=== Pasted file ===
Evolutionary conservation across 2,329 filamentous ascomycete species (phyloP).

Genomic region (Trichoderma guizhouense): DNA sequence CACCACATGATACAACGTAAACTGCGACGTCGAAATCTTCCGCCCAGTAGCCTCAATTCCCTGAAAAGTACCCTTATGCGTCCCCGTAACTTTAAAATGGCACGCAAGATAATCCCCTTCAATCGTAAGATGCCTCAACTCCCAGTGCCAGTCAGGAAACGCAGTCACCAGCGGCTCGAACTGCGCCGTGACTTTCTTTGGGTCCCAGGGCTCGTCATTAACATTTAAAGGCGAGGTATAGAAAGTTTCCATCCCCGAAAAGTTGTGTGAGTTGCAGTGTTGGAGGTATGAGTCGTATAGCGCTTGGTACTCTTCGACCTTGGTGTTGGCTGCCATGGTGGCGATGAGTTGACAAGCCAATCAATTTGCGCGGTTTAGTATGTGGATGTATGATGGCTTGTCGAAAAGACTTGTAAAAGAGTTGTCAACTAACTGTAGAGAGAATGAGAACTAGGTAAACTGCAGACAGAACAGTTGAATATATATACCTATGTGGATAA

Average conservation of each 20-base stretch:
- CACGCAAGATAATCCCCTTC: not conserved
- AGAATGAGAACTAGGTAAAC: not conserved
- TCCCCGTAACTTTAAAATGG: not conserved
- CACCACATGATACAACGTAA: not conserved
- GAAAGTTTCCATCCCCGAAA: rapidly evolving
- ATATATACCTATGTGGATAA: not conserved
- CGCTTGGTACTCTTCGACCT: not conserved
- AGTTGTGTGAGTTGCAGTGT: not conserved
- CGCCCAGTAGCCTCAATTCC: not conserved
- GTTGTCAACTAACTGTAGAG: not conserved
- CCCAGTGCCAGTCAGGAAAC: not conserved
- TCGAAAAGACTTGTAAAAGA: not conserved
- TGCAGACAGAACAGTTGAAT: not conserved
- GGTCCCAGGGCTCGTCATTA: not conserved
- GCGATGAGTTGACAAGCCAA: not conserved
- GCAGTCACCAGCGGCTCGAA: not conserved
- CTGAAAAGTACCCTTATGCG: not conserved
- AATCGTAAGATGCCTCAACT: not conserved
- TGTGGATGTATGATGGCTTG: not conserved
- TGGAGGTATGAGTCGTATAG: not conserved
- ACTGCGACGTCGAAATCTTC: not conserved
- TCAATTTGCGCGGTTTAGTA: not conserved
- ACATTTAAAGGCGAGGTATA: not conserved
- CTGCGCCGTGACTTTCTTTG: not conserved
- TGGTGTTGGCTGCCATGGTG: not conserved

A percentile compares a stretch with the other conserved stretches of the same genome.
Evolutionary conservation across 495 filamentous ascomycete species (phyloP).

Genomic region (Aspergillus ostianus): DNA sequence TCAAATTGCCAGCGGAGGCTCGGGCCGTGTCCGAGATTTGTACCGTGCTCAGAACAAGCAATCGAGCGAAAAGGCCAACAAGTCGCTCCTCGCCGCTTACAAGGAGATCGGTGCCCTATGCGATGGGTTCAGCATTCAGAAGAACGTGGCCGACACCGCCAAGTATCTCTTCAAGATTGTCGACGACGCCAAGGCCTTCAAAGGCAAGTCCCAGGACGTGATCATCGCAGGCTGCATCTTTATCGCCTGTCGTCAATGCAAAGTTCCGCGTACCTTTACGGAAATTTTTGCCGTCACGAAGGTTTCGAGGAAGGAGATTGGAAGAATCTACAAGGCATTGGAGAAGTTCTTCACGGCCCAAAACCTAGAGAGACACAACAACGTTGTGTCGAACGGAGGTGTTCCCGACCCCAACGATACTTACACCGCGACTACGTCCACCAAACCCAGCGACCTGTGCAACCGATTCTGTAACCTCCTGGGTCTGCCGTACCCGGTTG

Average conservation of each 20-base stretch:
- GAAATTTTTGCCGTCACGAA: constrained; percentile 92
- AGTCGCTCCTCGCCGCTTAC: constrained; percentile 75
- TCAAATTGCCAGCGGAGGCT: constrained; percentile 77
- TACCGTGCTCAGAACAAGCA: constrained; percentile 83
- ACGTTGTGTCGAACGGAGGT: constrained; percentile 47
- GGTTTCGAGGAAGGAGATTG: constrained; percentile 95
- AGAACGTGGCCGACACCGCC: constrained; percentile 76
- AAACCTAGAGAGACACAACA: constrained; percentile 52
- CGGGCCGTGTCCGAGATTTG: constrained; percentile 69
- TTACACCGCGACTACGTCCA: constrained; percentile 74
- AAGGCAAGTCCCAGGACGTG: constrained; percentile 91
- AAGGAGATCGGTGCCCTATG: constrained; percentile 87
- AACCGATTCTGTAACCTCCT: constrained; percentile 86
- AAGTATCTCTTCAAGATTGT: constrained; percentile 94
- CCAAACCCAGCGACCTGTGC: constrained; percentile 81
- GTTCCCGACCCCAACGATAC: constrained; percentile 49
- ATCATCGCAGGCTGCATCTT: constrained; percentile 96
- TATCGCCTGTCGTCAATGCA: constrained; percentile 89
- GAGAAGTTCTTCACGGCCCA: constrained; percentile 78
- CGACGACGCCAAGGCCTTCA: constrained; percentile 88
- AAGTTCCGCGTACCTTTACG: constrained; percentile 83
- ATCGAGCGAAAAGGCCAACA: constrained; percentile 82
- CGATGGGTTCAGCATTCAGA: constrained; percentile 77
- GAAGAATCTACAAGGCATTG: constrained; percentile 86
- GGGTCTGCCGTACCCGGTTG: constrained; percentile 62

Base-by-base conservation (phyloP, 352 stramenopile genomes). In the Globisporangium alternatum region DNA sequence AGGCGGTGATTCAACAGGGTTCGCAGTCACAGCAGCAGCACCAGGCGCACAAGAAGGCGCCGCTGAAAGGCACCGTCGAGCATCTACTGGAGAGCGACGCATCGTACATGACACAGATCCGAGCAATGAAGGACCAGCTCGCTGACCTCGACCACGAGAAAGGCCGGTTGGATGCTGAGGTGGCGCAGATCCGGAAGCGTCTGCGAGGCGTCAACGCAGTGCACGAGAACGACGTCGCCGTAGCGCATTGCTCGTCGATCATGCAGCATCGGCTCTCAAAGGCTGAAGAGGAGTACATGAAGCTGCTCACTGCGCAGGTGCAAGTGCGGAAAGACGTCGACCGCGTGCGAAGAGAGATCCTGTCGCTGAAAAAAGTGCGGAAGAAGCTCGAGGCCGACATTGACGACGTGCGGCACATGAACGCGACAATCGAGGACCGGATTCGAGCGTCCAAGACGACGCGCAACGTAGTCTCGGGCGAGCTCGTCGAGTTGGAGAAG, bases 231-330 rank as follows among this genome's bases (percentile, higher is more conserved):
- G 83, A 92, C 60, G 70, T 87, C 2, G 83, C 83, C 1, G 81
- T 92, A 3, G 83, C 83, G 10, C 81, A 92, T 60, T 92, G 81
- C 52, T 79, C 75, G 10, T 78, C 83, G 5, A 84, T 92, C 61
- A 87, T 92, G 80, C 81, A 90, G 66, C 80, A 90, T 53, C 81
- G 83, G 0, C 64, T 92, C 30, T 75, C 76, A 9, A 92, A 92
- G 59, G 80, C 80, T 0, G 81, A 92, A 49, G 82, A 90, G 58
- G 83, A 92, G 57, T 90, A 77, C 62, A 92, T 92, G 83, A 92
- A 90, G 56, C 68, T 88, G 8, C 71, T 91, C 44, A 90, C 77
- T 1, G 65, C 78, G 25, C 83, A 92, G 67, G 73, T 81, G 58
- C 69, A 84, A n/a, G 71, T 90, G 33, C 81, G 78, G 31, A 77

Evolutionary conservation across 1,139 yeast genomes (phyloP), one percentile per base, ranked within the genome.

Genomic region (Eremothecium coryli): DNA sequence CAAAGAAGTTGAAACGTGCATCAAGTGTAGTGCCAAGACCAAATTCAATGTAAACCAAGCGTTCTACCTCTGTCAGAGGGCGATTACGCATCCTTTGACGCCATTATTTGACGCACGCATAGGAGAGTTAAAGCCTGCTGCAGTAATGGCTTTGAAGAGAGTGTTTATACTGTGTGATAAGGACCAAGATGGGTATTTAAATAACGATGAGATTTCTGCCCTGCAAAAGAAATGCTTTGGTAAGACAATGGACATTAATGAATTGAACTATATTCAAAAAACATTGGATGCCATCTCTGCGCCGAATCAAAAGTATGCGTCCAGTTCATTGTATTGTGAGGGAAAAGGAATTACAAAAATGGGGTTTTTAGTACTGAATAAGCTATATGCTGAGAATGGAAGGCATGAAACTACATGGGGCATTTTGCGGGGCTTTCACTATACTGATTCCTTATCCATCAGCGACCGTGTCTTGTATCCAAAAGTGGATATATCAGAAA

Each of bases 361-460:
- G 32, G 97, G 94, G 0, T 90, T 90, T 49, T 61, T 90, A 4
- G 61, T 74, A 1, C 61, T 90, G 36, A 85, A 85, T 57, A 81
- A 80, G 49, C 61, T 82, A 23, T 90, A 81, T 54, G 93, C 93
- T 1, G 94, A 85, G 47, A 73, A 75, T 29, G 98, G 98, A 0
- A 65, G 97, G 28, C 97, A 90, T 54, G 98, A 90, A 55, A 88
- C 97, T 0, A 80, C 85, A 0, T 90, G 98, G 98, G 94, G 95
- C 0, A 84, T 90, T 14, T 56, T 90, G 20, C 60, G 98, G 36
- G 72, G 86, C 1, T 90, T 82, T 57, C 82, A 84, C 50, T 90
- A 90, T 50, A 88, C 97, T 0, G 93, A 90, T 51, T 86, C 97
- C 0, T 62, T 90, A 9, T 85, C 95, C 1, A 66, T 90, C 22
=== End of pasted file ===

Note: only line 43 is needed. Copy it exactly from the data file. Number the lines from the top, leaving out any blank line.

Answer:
- AAGGCAAGTCCCAGGACGTG: constrained; percentile 91